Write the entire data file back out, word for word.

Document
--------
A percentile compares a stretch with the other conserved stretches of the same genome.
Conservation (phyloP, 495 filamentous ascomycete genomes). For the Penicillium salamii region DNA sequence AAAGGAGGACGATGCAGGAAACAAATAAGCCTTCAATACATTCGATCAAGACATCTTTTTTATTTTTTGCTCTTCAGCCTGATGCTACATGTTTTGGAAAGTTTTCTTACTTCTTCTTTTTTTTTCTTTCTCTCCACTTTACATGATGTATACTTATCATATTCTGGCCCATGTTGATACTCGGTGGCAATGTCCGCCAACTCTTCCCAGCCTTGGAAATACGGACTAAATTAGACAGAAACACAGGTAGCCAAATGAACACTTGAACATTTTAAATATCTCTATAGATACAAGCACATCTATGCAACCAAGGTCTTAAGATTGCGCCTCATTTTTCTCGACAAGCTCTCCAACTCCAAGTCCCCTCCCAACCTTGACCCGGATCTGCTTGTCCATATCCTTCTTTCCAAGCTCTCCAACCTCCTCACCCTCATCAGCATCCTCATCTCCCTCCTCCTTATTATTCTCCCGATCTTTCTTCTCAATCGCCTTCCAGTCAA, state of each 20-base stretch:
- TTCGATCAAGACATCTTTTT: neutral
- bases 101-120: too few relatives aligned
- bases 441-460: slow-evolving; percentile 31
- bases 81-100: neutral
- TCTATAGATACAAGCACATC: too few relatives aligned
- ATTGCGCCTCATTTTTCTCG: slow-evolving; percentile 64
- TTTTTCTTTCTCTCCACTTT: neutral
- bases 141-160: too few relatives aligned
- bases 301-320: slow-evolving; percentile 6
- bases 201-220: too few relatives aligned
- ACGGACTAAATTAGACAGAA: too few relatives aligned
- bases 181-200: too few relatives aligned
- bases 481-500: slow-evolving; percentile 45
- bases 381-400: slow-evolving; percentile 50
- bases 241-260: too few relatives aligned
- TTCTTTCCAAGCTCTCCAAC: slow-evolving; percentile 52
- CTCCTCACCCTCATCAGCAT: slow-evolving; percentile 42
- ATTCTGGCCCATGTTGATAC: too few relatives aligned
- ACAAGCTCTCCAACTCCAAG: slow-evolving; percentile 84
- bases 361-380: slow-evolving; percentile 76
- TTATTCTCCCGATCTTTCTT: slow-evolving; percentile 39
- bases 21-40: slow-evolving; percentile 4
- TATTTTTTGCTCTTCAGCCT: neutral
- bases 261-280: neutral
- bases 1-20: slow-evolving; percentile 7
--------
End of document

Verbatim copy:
A percentile compares a stretch with the other conserved stretches of the same genome.
Conservation (phyloP, 495 filamentous ascomycete genomes). For the Penicillium salamii region DNA sequence AAAGGAGGACGATGCAGGAAACAAATAAGCCTTCAATACATTCGATCAAGACATCTTTTTTATTTTTTGCTCTTCAGCCTGATGCTACATGTTTTGGAAAGTTTTCTTACTTCTTCTTTTTTTTTCTTTCTCTCCACTTTACATGATGTATACTTATCATATTCTGGCCCATGTTGATACTCGGTGGCAATGTCCGCCAACTCTTCCCAGCCTTGGAAATACGGACTAAATTAGACAGAAACACAGGTAGCCAAATGAACACTTGAACATTTTAAATATCTCTATAGATACAAGCACATCTATGCAACCAAGGTCTTAAGATTGCGCCTCATTTTTCTCGACAAGCTCTCCAACTCCAAGTCCCCTCCCAACCTTGACCCGGATCTGCTTGTCCATATCCTTCTTTCCAAGCTCTCCAACCTCCTCACCCTCATCAGCATCCTCATCTCCCTCCTCCTTATTATTCTCCCGATCTTTCTTCTCAATCGCCTTCCAGTCAA, state of each 20-base stretch:
- TTCGATCAAGACATCTTTTT: neutral
- bases 101-120: too few relatives aligned
- bases 441-460: slow-evolving; percentile 31
- bases 81-100: neutral
- TCTATAGATACAAGCACATC: too few relatives aligned
- ATTGCGCCTCATTTTTCTCG: slow-evolving; percentile 64
- TTTTTCTTTCTCTCCACTTT: neutral
- bases 141-160: too few relatives aligned
- bases 301-320: slow-evolving; percentile 6
- bases 201-220: too few relatives aligned
- ACGGACTAAATTAGACAGAA: too few relatives aligned
- bases 181-200: too few relatives aligned
- bases 481-500: slow-evolving; percentile 45
- bases 381-400: slow-evolving; percentile 50
- bases 241-260: too few relatives aligned
- TTCTTTCCAAGCTCTCCAAC: slow-evolving; percentile 52
- CTCCTCACCCTCATCAGCAT: slow-evolving; percentile 42
- ATTCTGGCCCATGTTGATAC: too few relatives aligned
- ACAAGCTCTCCAACTCCAAG: slow-evolving; percentile 84
- bases 361-380: slow-evolving; percentile 76
- TTATTCTCCCGATCTTTCTT: slow-evolving; percentile 39
- bases 21-40: slow-evolving; percentile 4
- TATTTTTTGCTCTTCAGCCT: neutral
- bases 261-280: neutral
- bases 1-20: slow-evolving; percentile 7